For information on B.C.’s COVID Action Plan and other government resources and updates, visit: www.gov.bc.ca/covid19;
To learn more about Canada’s COVID-19 Economic Response Plan, visit: https://www.canada.ca/en/department-finance/economic-response-plan.html;
For non-medical information relating to COVID-19, call 1 888 COVID-19;
For more information on how B.C.'s COVID-19 Action Plan helps people and businesses, visit: http://news.gov.bc.ca/factsheets/bc-takes-steps-to-support-people-businesses-during-covid-19-pandemic.
(Followed in Chinese)
世界卫生组织网站显示，全球累计确诊414 179 例（新增40 712例），死亡18 440 例 (新增2202例)。
西太平洋地区Western Pacific Region 累计确诊97 766 例(新增1186)，死亡3518 例 (新增16例)。
欧洲European Region，累计确诊220 516 例 (新增25 007)；死亡11 986 例 (新增1797例)。
东南亚地区South-East Asia Region，累计确诊2344 例 (新增354)；累计死亡72 例 (新增7例)。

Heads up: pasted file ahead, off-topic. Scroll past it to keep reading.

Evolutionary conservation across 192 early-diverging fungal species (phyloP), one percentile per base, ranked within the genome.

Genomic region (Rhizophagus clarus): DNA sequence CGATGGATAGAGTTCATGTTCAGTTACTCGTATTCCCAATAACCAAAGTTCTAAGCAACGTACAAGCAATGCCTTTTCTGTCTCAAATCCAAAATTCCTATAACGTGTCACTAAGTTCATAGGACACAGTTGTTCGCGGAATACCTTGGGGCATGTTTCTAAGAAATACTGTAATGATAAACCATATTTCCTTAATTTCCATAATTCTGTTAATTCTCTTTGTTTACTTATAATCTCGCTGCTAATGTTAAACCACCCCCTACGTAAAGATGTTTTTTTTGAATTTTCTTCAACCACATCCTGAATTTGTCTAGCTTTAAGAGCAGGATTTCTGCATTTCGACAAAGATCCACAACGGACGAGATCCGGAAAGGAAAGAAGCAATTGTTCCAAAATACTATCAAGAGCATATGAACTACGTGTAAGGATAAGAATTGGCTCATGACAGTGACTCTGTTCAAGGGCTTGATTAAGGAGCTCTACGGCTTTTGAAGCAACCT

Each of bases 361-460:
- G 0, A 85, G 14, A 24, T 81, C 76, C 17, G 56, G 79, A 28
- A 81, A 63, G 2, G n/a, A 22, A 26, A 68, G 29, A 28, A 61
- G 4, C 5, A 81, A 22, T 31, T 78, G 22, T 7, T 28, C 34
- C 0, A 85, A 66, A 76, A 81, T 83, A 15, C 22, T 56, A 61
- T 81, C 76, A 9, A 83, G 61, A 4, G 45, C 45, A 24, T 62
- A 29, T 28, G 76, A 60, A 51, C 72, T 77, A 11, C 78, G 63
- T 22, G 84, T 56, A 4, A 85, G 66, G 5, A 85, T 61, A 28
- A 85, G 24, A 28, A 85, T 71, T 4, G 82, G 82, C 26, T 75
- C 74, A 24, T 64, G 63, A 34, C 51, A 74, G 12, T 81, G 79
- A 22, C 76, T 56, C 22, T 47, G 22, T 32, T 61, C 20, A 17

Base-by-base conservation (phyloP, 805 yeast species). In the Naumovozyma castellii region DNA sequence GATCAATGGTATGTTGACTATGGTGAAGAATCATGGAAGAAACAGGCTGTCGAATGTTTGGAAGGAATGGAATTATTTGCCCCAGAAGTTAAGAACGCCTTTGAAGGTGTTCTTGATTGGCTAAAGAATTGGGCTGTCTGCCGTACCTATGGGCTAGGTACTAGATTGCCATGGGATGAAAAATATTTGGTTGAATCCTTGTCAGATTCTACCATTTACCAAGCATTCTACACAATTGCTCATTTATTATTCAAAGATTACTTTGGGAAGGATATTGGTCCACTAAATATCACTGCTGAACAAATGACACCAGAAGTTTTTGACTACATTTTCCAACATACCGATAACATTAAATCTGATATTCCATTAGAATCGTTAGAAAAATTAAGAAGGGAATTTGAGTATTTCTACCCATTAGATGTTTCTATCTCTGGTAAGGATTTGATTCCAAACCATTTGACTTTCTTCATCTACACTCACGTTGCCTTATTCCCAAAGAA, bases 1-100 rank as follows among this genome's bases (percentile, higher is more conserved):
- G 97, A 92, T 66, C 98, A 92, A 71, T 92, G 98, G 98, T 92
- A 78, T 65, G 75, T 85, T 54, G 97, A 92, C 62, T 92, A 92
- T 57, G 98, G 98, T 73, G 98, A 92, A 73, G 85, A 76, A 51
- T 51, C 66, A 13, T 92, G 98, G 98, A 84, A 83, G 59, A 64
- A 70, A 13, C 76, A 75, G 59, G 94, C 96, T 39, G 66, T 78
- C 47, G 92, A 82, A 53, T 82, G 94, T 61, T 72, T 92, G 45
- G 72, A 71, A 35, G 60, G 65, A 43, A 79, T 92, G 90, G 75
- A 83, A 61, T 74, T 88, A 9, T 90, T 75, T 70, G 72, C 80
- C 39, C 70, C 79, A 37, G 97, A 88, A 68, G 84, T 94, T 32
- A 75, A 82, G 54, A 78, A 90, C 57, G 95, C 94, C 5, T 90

中东地区Eastern Mediterranean Region累计确诊29 631 例 (新增2416)；累计死亡2008 例 (新增131例)。
美洲Region of the Americas累计确诊60 834 例 (新增11 390例)；累计死亡813 (新增248例)。
非洲African Region累计确诊1664 例 (新增359例)；
累计死亡29 例 (新增3例)。
加拿大联邦卫生部长哈杜 (Patty Hajdu) 3月25日宣布，所有返回加拿大除了“必要人员”的旅客，从今天午夜开始必须强制隔离14天，以帮助减缓新冠肺炎疫情的扩散。
副总理方慧兰 (Chrystia Freeland) 也表示，从今天午夜开始，官员们将开始在边境留下联系方式，以跟进回国旅客。有关《隔离法》的详细信息将于今天晚些时候公布。
--卑诗省省长约翰·霍根 （John Horgan）
“人们感到非常恐惧和焦虑，他们不能居无定所。我们的政府正在采取措施，以减轻房客和房东的一些压力，并保护人们的健康。”市政事务和住房部长Selina Robinson说， “我们正在帮助租房者支付租金，让他们放心，他们在这个前所未有的困难时期拥有一个稳定的居所，同时确保房东有一些租金收入来维持他们的生活。”
负责省房屋租赁工作的温哥华西区国会议员钱德拉·赫伯特（Spencer Chandra Herbert），在广泛听取租户和房东意见和建议的基础上，提出了新冠病毒大流行期间满足房东和租户需求的行动计划的建议。他表示：“在共同努力应对疫情的时候，我们不能将任何人抛在后面，所以我提出了此项建议，以解决尽了全力的房东和租户在当前困难时期的紧迫问题。”
受新型冠状病毒 (COVID-19) 大流行影响，卑诗省民将会获得50亿元的援助，省民、企业和服务行业除了在收入和税务方面获得缓解，更会得到直接拨款资助。
省长贺谨 (John Horgan) 2020年3月23日表示：“新型冠状病毒大流行损害我们的健康、经济和生活方式，省民和企业均急需援助。我们的行动计划主要是保障省民的健康和安全，给省民和企业解决燃眉之急，并订立长远计划帮助卑诗省经济复兴。”
新型冠状病毒应急计划 (COVID-19 Action Plan) 是省府舒缓省民和企业困境的第一步。计划中的28亿元拨款将用于资助各项服务，协助省民渡过这危机，另外的22亿元则支援企业，协助他们在疫情后逐步复原。